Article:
Friday, April 13, 2012

DHAKA, Bangladesh | ঢাকা, বাংলাদেশ

In Dhaka, large numbers of people pour out of their houses and gather early in the morning under the banyan tree at Ramna Park [রমনা বটমুল]. Along with the rising sun, the Chhayanat [ছায়ানট] artists sing the famous song of Tagore in chorus, “এসো, হে বৈশাখ, এসো এসো” Esho, he Boishakh, Esho Esho (Come, O Boishakh, Come, Come), welcoming Boishakh.

Dhaka’s Poyela Boishakh celebration is incomplete without the “Mangal Shobhajatra”. Students and teachers of the Dhaka University’s Institute of Fine Arts (ঢাকা বিশ্ববিদ্যালয়ের চারুকলা ইনস্টিটিউট) take out a colorful procession (known as “Mangal Shobhajatra”) and parade on different streets and finally returns to the Fine arts Institute. This procession mainly consists of Arts & crafts like (cutouts of tigers, owls, dragon-fly etc. and different types of masks) these colorful pieces of art display the elements of Bengali culture and resemble lifestyle of rural and modern Bengal. People of all ages and irrespective of class and profession take part in this procession. Since 1989 this Procession (Shobhajatra) has become an important event and also a major tourist attraction.Apart from these, various cultural programs are organized by social and cultural organizations all over Dhaka. Newspapers and magazines bring out special supplements. Targeting the Poyela Boishakh event, various movies, music albums, books etc. are released and special programs are also telecasted on television and radio.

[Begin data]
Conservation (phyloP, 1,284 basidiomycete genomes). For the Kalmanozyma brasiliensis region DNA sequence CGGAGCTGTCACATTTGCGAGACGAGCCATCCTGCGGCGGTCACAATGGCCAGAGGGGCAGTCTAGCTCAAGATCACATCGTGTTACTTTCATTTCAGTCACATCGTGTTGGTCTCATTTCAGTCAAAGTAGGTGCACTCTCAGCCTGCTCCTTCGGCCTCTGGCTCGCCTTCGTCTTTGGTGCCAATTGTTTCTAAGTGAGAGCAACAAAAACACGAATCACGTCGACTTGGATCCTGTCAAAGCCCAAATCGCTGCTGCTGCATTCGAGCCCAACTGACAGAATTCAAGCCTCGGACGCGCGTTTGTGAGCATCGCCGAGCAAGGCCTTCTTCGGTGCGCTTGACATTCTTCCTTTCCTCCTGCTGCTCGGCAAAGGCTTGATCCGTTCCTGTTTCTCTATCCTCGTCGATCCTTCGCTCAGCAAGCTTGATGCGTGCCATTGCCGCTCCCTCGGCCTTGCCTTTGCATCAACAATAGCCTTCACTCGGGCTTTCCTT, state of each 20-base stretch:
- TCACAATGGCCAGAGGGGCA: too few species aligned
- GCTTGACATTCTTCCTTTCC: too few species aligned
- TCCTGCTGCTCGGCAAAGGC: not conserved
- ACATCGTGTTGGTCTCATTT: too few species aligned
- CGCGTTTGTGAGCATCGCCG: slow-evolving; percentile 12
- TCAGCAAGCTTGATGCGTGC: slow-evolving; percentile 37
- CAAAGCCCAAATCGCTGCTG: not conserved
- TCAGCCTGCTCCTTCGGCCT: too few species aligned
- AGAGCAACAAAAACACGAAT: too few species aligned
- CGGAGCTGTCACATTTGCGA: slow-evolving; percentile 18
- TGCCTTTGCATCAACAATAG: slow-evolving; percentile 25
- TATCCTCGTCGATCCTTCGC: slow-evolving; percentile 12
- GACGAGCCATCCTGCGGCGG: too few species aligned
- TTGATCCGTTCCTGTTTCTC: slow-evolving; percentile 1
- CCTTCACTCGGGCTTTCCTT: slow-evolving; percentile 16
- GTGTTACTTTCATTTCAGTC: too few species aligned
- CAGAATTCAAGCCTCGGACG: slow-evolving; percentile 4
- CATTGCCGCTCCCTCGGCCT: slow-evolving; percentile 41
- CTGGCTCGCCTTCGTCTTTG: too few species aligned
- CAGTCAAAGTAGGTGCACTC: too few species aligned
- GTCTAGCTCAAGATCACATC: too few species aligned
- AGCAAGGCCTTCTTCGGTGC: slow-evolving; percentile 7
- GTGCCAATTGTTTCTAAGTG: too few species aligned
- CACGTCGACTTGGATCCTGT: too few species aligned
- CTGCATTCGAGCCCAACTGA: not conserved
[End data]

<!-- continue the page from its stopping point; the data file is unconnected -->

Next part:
Many old festivals connected with New Year's Day have disappeared, while new festivals have been added. With the abolition of the zamindari system, the punya connected with the closing of land revenue accounts has disappeared. Kite flying in Dhaka and bull racing in Munshiganj used to be very colourful events. Other popular village games and sports were horse races, bullfights, cockfights, flying pigeons, and boat racing. Some festivals, however, continue to be observed; for example, bali (wrestling) in Chittagong and gambhira in Rajshahi are still popular events.

Pohela Boishakh celebration has also hit the dancefloor of the pubs and clubs in the major cities, as an increasing number of parties are being organized nowadays for the youth. Thus, giving the celebration a western touch but keeping the indigenous feel intact.
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